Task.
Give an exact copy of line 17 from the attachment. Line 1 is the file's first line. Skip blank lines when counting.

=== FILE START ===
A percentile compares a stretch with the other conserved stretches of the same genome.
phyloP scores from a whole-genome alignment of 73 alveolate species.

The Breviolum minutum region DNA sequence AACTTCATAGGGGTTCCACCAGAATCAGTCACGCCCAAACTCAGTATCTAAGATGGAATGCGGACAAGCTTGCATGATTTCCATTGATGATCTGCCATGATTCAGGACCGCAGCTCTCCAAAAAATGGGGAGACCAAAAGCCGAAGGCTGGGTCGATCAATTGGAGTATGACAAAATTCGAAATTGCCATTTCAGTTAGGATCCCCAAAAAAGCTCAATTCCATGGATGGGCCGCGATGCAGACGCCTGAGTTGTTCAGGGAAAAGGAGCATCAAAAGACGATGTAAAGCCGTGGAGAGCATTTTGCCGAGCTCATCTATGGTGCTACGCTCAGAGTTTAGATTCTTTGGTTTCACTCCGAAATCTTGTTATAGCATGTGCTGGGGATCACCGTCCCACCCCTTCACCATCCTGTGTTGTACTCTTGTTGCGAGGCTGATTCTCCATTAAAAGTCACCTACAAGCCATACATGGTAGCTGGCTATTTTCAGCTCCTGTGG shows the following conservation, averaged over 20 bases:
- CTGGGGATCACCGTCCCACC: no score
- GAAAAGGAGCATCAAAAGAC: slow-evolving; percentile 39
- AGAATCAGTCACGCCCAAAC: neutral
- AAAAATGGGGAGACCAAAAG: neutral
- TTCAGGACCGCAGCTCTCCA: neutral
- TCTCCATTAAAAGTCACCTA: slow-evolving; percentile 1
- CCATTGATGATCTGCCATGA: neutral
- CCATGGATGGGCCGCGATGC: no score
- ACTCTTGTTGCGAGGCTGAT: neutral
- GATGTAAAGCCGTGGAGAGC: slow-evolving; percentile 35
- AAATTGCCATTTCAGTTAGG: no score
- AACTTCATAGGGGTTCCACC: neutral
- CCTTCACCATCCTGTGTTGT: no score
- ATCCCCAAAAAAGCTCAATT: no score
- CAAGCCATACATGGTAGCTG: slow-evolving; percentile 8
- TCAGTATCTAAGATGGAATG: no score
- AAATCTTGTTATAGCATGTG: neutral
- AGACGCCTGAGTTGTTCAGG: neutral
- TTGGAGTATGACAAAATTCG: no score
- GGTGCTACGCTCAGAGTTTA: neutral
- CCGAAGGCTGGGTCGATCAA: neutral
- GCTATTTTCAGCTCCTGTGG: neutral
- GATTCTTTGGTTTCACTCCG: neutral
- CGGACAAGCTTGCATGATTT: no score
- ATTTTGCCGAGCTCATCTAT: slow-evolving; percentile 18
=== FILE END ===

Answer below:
- ATCCCCAAAAAAGCTCAATT: no score